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March 2017
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FRYING

FRYING

The modern diet, which emphasises good health, requires that we avoid almost all fried foods because of their high fat content, difficult digestibility and the tiring preparation. Fried foods contain a very high amount of fat, however, it has been noted that if you eat the right amount of fat, as well as creating energy reserves, it can be a precious ‘transporter’ of liposoluble vitamins (A, D, E and K) and provides substances our bodies are not able to synthesise (for more information see fats). Excessive consumption of fats can cause obesity and cardiovascular illnesses.

It is a mistake to consider only the fats that you can see (or better, the condiments used when preparing foods) without bearing in mind those that are contained in the food itself. A good diet requires that we steam food or cook it in the microwave or on the grill so as to limit the amount of fats we add to foods that are already rich in fatty substances.

Cooking foods provokes physical and chemical reactions which affect the lipids that we eat, in both quantitative and qualitative terms. With regards to frying foods that contain little fat, for example potatoes, oils and fats penetrate the product and remain there in variable quantities (10-40%) and as a result the food takes on a fatty acid composition similar to that of the oil used for frying. There is no significant quantitative change to some foods which have a high fat content though. The problem is, is that golden and crunchy fried food is hard to resist, but it is possible to find a compromise that includes fried goods in your diet without exaggerating the amount and frequency. Being on a diet does not have to mean avoiding foods, but rather knowing about the appropriate quantities and qualities of all foods, with no foods left out.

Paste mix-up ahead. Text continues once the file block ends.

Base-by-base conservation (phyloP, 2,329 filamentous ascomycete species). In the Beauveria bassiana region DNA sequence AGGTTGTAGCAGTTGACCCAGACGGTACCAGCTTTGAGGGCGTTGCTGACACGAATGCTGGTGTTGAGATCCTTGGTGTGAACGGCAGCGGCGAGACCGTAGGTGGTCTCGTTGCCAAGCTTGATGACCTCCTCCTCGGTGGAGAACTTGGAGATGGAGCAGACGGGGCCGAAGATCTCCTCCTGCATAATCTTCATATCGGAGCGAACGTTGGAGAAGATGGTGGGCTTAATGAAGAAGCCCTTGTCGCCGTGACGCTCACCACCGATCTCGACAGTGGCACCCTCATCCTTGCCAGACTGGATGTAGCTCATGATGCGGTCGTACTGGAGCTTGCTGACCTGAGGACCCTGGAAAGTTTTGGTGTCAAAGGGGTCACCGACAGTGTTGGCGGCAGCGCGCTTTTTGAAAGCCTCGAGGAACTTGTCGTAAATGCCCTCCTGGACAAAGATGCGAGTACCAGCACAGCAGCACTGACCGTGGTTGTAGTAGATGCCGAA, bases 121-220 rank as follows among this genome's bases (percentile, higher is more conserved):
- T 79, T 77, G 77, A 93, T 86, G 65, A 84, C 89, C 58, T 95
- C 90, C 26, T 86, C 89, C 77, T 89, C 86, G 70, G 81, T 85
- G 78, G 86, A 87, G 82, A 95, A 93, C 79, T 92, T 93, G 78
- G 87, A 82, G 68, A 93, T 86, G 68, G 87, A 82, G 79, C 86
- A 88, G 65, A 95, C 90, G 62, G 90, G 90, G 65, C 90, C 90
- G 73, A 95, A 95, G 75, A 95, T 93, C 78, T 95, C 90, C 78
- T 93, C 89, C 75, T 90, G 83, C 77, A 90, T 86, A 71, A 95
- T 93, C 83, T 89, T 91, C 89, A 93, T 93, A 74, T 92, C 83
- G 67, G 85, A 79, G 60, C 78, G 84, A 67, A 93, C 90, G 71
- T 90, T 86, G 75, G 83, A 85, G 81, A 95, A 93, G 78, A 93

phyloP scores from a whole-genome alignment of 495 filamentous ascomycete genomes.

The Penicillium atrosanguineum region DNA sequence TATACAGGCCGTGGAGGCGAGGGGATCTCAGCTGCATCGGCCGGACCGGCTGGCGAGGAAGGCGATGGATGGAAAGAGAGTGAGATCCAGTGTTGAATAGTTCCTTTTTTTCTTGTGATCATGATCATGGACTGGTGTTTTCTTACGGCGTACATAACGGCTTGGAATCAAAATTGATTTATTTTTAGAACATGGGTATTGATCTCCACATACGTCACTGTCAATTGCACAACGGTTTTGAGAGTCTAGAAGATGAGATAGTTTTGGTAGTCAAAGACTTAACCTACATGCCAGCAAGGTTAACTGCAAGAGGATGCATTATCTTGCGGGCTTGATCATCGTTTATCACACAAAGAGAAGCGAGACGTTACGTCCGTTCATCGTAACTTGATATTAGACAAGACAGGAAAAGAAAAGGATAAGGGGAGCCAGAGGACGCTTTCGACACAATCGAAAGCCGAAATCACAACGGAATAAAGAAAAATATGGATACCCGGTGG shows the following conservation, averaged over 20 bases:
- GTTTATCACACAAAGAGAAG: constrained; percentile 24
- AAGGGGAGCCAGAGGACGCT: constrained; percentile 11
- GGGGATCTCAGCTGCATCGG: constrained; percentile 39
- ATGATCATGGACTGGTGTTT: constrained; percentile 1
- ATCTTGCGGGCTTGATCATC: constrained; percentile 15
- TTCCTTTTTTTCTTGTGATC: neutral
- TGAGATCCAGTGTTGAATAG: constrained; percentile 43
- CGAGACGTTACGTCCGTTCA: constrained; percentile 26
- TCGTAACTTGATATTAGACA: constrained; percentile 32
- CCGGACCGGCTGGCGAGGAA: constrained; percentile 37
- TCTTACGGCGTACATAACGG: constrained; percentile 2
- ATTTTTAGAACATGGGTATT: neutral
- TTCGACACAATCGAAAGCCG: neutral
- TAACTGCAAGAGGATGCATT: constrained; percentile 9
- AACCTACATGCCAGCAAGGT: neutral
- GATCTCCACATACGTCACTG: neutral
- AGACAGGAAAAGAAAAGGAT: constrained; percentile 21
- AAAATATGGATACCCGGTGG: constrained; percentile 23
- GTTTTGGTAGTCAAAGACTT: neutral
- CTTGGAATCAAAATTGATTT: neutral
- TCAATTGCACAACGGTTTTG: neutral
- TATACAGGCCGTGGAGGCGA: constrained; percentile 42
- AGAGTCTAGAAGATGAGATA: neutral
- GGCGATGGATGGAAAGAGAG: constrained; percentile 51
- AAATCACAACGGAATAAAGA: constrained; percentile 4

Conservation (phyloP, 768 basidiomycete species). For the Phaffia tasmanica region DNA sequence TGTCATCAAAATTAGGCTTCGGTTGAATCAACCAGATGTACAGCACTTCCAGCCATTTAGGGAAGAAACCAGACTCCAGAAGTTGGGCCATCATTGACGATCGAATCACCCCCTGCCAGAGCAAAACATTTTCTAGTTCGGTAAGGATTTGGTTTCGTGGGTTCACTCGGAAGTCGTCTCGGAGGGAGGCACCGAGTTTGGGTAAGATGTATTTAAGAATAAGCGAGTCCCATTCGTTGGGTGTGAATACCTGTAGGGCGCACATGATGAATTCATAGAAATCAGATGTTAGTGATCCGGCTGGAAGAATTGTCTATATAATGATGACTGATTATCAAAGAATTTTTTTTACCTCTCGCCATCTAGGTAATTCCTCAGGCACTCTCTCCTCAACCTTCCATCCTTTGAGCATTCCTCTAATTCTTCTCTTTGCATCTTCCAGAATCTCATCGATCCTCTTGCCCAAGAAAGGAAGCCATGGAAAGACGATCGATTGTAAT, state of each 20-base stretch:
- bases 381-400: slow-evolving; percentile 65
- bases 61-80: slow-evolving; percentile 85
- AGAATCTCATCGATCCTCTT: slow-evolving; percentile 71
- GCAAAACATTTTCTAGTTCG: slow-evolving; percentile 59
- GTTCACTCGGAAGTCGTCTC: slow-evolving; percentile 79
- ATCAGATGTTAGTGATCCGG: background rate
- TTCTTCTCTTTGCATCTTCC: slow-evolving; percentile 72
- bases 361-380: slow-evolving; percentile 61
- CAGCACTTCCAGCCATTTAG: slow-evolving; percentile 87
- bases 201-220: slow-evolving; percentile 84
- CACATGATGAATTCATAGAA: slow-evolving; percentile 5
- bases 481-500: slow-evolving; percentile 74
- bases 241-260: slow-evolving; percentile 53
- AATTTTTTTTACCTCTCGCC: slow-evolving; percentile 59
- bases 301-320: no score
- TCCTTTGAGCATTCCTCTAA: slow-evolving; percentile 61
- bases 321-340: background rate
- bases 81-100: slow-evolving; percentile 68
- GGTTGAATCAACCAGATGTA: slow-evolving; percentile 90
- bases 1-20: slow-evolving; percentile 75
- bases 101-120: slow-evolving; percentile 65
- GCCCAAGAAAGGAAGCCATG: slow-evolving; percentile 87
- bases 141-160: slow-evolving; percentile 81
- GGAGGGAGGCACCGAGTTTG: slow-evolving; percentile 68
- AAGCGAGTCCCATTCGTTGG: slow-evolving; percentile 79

Types of frying methods

Each food requires a particular frying method. You can fry foods as they are, in flour, in breadcrumbs or in batter.

Basic frying
This type of frying is adapted for compact and dry foods, like eggs or potatoes, which can withstand the heat of boiling oil. Preparation is very simple: place the food, possibly cut or sliced up, in hot oil and then drain it on kitchen roll when it is cooked.
Flour-coated
Before immersing the food in hot oil, it must be rolled in flour, or first some beaten egg and then flour. Once cooked, it needs to be drained and left to dry for a few minutes on kitchen roll. Foods that need to/can be flour-coated are: scallops, small fish, molluscs and some vegetables, like aubergines.
Breaded